Unlike the Indian calendar(s) which measure the sidereal year (of 365.2564 days), the Western or Gregorian calendar directly measures the tropical year (of 365.2422 days). The difference is about 20 minutes per year, which is quite significant. This is due to the ayanachalana of 50”, in angle, per year mentioned earlier. Even this Gregorian calendar used world over today is not accurate. It errs by 26 seconds in a tropical year. The difference will add up to one day in 3323 years. It is any way much better than the earlier Julian calendar used all over from 45 BC up to 16th century AD, which erred by 11 minutes, 14 Seconds in a tropical year.England accepted the new revised Gregorian calendar only in 1751 AD, 150 years after it was proposed, and it had to advance their calendar by 14 days to correct the accumulated error. Since it was exactly two weeks, the days of the week did not get affected. After all this study and discussions two things that still elude answers are: (i) how did the Tamil Names for the months evolved – specifically – Ani for Jyeshta/Mithunam, Adi for Ashada/Katakam, Ayppasi for Ashwini/Tula, Thai for Pushya/Makara and Masi for Magham/Kumbam?; (ii) is there any historical evidence that Meshadi, the beginning of Hindu Solar year, was always moving (by one day every 72 years?) with respect to Gregorian calendar?.   

Happy Tamil-Solar New Year to all my readers.


1. Tantra Sangaraha of Nilakantha Somayaji, by K Ramasubramanian and M S Sriram, Hindustan Book Agency, 2011

2. Wikipedia

3. www.infoplease.com/spot/grgorian1.html


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4 Responses to “Tamil/Indian Solar calendar”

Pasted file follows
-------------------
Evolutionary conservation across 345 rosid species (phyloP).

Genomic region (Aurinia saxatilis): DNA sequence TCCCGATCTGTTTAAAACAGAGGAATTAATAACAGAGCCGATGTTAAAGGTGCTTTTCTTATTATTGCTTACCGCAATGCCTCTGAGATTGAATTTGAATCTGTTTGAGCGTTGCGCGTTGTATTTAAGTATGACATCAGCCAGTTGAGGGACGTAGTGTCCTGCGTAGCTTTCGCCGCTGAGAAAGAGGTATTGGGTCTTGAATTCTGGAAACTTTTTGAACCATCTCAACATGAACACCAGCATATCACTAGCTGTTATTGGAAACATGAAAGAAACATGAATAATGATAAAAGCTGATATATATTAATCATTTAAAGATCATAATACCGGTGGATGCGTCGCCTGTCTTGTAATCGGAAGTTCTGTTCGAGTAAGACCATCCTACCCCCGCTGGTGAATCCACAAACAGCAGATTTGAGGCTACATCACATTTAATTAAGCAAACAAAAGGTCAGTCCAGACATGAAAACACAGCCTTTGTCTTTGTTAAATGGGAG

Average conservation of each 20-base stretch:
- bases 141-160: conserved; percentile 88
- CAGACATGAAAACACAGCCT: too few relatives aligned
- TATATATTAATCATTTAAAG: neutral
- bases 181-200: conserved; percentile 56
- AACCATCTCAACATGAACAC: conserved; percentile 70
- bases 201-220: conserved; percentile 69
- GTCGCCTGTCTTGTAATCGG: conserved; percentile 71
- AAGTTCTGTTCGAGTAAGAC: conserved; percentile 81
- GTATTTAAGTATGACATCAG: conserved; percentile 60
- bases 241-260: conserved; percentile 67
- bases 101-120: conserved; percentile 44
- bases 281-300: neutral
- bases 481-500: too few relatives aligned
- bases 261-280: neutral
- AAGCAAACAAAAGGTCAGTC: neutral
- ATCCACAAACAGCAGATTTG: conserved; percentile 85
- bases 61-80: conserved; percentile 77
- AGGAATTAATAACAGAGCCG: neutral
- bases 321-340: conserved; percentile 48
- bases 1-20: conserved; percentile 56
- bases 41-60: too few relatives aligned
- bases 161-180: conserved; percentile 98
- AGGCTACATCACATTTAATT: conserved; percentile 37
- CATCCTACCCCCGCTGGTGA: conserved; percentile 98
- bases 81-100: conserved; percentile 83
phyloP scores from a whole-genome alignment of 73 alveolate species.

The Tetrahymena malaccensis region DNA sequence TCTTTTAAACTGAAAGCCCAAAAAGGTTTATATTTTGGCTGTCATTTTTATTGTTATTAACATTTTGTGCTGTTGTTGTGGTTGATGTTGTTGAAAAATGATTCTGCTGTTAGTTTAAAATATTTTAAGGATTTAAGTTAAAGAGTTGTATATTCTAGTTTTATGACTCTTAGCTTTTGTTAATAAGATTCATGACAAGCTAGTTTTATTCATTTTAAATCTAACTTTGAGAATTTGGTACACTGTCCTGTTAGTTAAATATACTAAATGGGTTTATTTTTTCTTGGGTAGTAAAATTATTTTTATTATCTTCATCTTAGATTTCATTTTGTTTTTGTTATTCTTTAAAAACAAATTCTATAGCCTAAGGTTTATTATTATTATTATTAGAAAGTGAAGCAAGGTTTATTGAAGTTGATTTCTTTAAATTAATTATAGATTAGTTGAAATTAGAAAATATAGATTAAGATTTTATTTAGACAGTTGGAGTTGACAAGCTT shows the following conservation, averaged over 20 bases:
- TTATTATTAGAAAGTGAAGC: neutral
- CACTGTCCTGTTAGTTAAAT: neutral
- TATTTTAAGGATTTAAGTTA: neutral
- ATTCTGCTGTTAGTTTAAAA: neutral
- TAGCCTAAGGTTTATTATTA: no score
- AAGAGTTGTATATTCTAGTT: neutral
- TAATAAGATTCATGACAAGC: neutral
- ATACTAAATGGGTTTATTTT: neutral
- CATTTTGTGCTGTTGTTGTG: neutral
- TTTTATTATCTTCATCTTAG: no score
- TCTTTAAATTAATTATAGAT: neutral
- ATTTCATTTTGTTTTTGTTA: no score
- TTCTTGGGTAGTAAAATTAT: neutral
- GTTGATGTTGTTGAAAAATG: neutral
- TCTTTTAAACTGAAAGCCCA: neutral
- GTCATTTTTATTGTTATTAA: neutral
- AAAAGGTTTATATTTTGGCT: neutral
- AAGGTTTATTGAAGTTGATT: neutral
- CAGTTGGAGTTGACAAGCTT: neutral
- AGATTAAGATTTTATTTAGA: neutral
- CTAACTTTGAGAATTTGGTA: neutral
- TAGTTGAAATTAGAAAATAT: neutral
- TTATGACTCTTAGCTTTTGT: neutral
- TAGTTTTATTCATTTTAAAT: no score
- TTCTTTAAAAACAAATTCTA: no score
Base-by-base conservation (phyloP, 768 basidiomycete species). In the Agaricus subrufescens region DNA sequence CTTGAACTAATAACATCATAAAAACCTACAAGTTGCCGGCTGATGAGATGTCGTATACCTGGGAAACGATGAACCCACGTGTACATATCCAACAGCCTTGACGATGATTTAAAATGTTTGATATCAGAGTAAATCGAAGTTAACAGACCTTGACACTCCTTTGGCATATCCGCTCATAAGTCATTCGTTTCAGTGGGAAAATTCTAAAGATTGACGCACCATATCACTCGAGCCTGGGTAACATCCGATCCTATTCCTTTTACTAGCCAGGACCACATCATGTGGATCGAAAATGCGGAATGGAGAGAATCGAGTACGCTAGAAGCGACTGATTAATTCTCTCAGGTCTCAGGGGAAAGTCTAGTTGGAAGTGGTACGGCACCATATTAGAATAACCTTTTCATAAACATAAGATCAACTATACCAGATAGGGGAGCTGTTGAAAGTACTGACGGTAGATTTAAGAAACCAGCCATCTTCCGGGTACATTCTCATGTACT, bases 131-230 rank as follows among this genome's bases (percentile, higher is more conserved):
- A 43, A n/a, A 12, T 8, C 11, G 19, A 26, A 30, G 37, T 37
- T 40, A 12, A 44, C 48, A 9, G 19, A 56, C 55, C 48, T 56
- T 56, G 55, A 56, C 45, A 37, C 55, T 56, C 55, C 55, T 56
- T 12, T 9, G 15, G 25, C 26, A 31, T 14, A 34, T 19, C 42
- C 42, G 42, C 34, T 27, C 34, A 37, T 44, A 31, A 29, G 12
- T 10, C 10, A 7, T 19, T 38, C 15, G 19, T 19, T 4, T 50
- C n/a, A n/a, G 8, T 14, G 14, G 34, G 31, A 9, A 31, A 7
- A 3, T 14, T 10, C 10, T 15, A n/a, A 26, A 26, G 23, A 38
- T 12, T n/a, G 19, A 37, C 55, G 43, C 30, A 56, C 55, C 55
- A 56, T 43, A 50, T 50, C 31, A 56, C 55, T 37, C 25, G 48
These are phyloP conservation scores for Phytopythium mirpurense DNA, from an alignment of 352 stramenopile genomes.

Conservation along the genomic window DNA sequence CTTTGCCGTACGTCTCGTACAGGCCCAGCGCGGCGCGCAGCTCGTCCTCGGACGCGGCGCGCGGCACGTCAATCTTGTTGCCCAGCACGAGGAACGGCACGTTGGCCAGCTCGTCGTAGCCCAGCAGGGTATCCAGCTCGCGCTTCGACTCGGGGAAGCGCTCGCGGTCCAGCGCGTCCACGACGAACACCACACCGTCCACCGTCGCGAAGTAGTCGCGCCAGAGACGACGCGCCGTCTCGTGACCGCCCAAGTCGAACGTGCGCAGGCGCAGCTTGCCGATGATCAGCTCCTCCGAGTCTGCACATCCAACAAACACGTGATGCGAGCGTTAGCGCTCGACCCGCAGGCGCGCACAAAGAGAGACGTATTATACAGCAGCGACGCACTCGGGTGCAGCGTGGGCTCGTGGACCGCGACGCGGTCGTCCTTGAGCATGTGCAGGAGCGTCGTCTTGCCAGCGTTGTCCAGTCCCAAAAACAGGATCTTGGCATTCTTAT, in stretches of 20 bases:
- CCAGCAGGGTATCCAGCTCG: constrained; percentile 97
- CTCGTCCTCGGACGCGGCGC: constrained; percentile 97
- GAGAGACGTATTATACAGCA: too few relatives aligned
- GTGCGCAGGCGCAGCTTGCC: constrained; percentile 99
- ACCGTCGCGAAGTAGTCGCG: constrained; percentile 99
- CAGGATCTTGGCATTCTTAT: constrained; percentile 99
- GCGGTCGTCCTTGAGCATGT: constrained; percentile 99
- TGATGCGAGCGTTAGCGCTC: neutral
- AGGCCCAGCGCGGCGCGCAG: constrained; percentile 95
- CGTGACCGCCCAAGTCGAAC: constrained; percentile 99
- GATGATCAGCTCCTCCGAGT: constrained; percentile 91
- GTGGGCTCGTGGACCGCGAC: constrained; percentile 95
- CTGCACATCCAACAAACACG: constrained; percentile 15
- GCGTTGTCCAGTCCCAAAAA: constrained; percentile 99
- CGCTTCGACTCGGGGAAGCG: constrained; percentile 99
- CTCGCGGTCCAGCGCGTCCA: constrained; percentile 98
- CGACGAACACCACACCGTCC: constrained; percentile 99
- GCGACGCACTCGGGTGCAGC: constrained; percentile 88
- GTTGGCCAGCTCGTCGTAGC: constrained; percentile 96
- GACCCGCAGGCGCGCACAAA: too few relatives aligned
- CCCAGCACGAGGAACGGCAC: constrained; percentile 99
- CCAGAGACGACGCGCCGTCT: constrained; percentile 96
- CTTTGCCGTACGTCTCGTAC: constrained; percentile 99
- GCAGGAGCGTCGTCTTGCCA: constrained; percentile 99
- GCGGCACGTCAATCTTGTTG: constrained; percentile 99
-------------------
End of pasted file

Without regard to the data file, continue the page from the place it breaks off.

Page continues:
1. Nagarajan Says:

    I had ended my blog with a question – how did the Tamil Names for the months evolved? I obtained the answers from an unexpected quarters – yes, from Tamil Nadu legilative assembly, that too from Chief Minister Jayalalitha herself. While replying to a question regarding restoration of official Tamil new day to 1st of Chitthirai, she gave the etymology of each name of the Tamil Months. With a little bit of my own research I give below the list of Tamil months, in a table, starting with name of the star in Sanskrit, star name in Tamil and then the name of the Tamil month.

    Chaitra – Chitthirai – Chitthirai
    Vishaka – Visakam – Vaikasi
    Anuradha/Jyeshta – Anusham/Anizham – Aani
    Purva/Uttra Ashada – Puradam/Uttaradam – Adi
    Sharvishta – Avittam
    Shravana – Aavanam/ Tiru Aavanam/Tiruvonam – Aavani.
    Purva bhadrapada – Purattadi – Purattasi
    Ashvini/Aysvijam – Ashwini – Ayppasi
    Kritthika – Karthikai – Karthikai
    Margasirsh – Mrigasirsham – Margazhi
    Arudhra – Adhirai/ Tiru Adhirai
    Pushyam/Thyshyam – Poosam – Thai
    Magh – Magam – Masi
    Purva/Uttara Phalguni – Pooram/Utthiram – Panguni

    All this evolution happened more than 1500 years ago, very much after Tiruvalluvar was born.
    20 Apr 2012

  2. lalitha krishnamurthy Says:

    Dear Sir.thank you very much for sending this draft.I am forwarding
    this to my children and relatives.

  3. Pandiyaraja P Says:

    This is yet another attempt by a section of the people in Tamilnadu to emphasize that everything in Tamil came from Sanskrit which is far from truth. The very fact that Tamils’ calendar is solar and Sanskrit calendar is luni-solar refutes their claim. Pushing Nakkirar to 3rdC A.D is yet another attempt by this section. The sangam literature belongs to a period between 3rdC B.C to 2ndC A.D and this view is accepted by many scholars except by some ‘crooked’ minds.

  4. Ravi Sundaram Says:

    I wonder if it matters logically where and when we start reckoning time especially when the astronomical bases for calendars are earth’s rotation and revolution. Climate, season and weather forecasts can possibly always be tagged to a day and location index (whatever scale we use) in the future. As it is, there are large variations in seasons and daylight times across the globe!